19. 21. <ul><li>** In cerebral hage there is profound hemiplegia </li></ul><ul><li>from the start </li></ul><ul><li>** The onset in cerebral emboli is abrupt with </li></ul><ul><li>clear predisposing factor </li></ul><ul><li>** In cerebral thrombosis there is usually no </li></ul><ul><li>coma </li></ul><ul><li>** In HT encephalopathy the BP is very high </li></ul><ul><li>** Always consider head injury & intra cranial </li></ul><ul><li>bleeding in pts with hemiplegia. </li></ul>
  20. 22. <ul><li>Differential diag of acute stroke </li></ul><ul><li>1- cerebral tumours </li></ul><ul><li>2- subdural haematoma </li></ul><ul><li>3- cerebral abscess, cysts </li></ul><ul><li>4- Todd's paralysis </li></ul><ul><li>5- demyelinating disorders </li></ul><ul><li>6- hypoglycemia </li></ul><ul><li>7- encephalitis </li></ul><ul><li>8- hysterical conversion </li></ul><ul><li>- eye lids firmly shut, pt resisting opening </li></ul><ul><li>- normal corneal reflex </li></ul><ul><li>- normal caloric response is diagnostic. </li></ul>
  21. 23. <ul><li>Investigation of stroke </li></ul><ul><li>1- Investigations to confirm the diagnosis </li></ul><ul><li>Is it ischemic or haemorrhagicgic?? - CT brain - MRI </li></ul><ul><li>- MRA - L puncture. </li></ul><ul><li>* Exclusion of hage is important if any form of </li></ul><ul><li>anti thrombotic therapy is contemplated. </li></ul>
  22. 24. Rt cerebral haemorrhage
  23. 25. Rt cerebral infarction
  24. 26. Subdural haematoma
  25. 27. <ul><li>2- Investigations to establish za underlying </li></ul><ul><li>disease and the possibility of a treatable </li></ul><ul><li>cause : </li></ul><ul><li>a/ embolism from the heart b/ embolism from large arteries c/ temporal arteritis d/surgical treatable hage. - ECG - CXR - Echo Doppler US - Carotid angiography </li></ul>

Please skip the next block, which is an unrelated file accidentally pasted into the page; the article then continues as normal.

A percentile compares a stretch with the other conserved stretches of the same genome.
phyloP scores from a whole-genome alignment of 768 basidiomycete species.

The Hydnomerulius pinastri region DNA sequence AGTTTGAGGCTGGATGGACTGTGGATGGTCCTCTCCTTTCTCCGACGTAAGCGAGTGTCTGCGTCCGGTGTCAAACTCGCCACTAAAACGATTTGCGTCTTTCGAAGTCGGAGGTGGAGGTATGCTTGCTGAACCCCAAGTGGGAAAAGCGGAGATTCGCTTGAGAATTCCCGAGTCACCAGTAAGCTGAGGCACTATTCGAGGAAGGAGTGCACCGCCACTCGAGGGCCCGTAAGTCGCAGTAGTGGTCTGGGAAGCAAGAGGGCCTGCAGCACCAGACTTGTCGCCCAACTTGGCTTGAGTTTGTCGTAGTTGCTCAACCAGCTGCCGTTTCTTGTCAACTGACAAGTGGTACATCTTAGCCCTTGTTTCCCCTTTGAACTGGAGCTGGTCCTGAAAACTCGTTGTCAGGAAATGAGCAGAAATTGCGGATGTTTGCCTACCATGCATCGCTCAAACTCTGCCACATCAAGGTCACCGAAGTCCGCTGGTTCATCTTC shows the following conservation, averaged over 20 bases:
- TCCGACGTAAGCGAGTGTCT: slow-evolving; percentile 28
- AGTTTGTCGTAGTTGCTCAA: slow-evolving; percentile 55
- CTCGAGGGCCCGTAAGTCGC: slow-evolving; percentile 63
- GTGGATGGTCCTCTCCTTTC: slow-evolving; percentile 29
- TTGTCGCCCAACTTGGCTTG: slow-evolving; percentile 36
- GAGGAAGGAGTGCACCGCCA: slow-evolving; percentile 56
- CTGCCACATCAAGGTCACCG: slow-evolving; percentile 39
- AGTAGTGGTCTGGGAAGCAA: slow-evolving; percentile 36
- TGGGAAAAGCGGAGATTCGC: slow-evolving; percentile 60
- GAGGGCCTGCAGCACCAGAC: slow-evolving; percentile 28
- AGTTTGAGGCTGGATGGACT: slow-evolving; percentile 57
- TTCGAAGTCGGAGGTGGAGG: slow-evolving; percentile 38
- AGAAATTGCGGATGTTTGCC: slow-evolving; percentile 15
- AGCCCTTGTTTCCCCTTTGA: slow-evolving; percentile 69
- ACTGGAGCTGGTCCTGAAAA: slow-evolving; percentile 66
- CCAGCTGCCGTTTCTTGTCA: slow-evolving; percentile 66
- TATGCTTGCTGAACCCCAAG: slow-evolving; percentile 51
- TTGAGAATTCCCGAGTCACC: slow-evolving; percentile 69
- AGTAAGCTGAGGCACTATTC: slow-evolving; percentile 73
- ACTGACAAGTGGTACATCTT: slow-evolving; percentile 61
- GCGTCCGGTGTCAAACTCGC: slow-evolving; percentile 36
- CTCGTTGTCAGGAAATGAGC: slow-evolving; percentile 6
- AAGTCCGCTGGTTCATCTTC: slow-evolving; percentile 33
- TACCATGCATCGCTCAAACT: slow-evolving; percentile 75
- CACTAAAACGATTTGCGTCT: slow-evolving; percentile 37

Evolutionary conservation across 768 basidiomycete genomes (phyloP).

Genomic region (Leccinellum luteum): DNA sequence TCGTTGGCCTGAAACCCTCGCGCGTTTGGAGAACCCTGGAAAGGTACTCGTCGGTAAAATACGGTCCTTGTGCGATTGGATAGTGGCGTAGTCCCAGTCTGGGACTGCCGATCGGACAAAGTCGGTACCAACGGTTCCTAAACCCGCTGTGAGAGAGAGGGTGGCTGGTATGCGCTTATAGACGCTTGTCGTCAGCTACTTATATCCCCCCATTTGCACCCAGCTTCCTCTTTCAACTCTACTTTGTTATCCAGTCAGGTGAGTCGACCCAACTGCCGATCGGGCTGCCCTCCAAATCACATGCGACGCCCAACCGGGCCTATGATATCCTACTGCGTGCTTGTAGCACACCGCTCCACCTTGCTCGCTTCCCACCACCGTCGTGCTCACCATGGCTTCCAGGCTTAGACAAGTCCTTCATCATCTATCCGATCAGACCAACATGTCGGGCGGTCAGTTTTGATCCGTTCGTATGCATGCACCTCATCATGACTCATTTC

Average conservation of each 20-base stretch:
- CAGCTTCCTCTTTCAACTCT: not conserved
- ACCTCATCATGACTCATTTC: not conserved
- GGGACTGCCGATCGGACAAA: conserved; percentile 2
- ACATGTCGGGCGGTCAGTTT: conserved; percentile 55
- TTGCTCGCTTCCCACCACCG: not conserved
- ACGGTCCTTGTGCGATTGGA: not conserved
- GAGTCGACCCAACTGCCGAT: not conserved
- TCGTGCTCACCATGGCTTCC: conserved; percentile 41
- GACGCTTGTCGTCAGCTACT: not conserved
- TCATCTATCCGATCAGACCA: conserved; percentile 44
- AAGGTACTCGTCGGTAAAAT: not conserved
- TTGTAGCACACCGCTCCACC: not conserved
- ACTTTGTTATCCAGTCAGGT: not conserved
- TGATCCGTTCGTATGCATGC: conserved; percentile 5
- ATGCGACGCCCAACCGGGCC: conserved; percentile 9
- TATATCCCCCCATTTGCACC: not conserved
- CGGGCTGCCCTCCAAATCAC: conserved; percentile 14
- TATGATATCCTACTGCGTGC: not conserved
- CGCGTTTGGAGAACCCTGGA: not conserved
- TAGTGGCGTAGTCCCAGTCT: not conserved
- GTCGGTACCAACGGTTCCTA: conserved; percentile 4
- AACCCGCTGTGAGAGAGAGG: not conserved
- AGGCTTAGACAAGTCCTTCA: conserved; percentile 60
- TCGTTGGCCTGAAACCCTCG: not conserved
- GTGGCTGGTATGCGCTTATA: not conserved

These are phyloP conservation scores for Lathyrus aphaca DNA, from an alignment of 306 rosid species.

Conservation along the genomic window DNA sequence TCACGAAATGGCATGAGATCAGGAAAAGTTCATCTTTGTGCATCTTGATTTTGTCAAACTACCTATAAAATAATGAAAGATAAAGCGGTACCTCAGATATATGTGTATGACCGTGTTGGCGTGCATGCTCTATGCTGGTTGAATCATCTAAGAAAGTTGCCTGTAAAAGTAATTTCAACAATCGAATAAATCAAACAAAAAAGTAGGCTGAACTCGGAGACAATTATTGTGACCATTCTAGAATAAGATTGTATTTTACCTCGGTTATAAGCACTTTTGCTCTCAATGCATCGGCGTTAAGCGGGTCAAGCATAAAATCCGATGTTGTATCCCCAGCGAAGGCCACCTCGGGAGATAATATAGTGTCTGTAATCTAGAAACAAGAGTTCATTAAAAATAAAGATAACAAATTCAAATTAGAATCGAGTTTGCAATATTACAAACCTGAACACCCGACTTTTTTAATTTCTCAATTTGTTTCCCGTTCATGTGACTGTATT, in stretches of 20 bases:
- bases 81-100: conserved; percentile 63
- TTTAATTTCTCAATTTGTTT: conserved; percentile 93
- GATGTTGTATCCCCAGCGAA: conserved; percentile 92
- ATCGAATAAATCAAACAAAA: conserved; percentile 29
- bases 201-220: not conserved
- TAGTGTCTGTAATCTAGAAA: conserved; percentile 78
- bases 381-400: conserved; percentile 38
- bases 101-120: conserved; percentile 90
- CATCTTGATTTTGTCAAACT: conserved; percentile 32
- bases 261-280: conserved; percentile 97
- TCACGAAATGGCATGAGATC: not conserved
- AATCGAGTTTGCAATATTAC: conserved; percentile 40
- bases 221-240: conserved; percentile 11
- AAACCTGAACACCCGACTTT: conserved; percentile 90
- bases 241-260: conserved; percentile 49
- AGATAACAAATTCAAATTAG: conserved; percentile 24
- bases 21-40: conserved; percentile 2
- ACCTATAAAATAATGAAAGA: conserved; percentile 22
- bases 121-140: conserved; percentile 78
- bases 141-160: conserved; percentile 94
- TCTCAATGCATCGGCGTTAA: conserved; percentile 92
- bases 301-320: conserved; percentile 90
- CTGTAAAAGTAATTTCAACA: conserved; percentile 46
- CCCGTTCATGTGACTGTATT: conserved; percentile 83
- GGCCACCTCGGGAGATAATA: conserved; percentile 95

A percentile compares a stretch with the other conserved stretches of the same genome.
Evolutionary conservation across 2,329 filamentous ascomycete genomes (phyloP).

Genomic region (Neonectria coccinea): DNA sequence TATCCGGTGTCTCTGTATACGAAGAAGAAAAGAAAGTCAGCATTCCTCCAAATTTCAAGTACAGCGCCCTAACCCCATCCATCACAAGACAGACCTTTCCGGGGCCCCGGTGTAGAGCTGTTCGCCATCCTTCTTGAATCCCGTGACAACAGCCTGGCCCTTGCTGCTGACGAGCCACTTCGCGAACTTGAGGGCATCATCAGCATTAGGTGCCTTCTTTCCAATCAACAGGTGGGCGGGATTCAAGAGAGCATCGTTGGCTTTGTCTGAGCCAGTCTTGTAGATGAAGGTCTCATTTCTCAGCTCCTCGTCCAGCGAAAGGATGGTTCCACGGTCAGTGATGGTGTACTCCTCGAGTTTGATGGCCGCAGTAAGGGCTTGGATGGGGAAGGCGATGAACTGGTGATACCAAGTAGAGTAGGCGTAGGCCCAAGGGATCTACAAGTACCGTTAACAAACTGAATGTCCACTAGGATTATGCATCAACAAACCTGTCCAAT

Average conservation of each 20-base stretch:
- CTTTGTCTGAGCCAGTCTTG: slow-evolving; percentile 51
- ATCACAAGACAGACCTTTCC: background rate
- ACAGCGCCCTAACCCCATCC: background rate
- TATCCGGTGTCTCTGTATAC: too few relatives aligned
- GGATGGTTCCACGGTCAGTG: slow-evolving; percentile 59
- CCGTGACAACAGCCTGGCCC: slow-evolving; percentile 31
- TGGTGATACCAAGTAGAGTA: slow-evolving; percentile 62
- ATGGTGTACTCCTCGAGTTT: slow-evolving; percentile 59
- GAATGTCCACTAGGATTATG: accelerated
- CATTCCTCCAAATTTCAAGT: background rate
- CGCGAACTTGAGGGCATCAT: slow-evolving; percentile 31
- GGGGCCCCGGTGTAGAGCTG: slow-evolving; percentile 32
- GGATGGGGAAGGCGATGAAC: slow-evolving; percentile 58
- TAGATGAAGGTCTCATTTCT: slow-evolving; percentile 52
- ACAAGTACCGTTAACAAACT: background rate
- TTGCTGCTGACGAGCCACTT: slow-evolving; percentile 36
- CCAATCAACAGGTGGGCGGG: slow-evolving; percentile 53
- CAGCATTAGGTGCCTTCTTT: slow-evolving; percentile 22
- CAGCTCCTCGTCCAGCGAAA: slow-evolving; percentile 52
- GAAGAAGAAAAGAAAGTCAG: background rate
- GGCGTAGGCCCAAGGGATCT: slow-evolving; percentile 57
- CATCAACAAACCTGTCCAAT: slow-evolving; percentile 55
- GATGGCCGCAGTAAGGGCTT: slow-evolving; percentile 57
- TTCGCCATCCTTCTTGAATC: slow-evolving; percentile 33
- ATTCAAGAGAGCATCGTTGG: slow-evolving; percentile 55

26. 28. <ul><li>3- Investigations to identify risk factors : </li></ul><ul><li>CBC, blood sugar, lipid profile, serology </li></ul><ul><li>for syphilis, clotting studies, serology for </li></ul><ul><li>collagen diseases, blood cultures for </li></ul><ul><li>SBE is suspected, sickling test, tests for </li></ul><ul><li>thrombophilia (protein C & S, anti thrombin 3) </li></ul>
  27. 29. <ul><li>Management of Hemiplegia </li></ul><ul><li>The aim is :- </li></ul><ul><li>1- To minimize brain damage </li></ul><ul><li>2- To reduce disability through rehabilitation </li></ul><ul><li>3- To prevent complications </li></ul><ul><li>4- To treat za underlying cause . </li></ul><ul><li>5-To prevent za recurrence of stroke </li></ul><ul><li>6- To refer pts wz SAH to neurosurgery . </li></ul><ul><li>** To admit or not depends on za clinical </li></ul><ul><li>state & facilities at home ( TIAs & min </li></ul><ul><li>stroke at home) </li></ul>
  28. 30. <ul><li>No specific treatment is available for most pts with stroke, so their immediate management is supportive with General measures : </li></ul><ul><li>- ABC </li></ul><ul><li>- nursing care </li></ul><ul><li>- fluid balance & nutrition= NG feeding and </li></ul><ul><li>hydration. TR of infections. </li></ul><ul><li>- urinary cath if not continent </li></ul><ul><li>- physiotherapy, occupational, speech </li></ul><ul><li>and psychotherapy. </li></ul>
  29. 31. <ul><li>Med treatment: </li></ul><ul><li>1- Anti hypertensives not given at the </li></ul><ul><li>start unless very high (> 180/110) </li></ul><ul><li>as some pts show reactive increase in BP. </li></ul><ul><li>It is gradually lowered after za 1 st week </li></ul>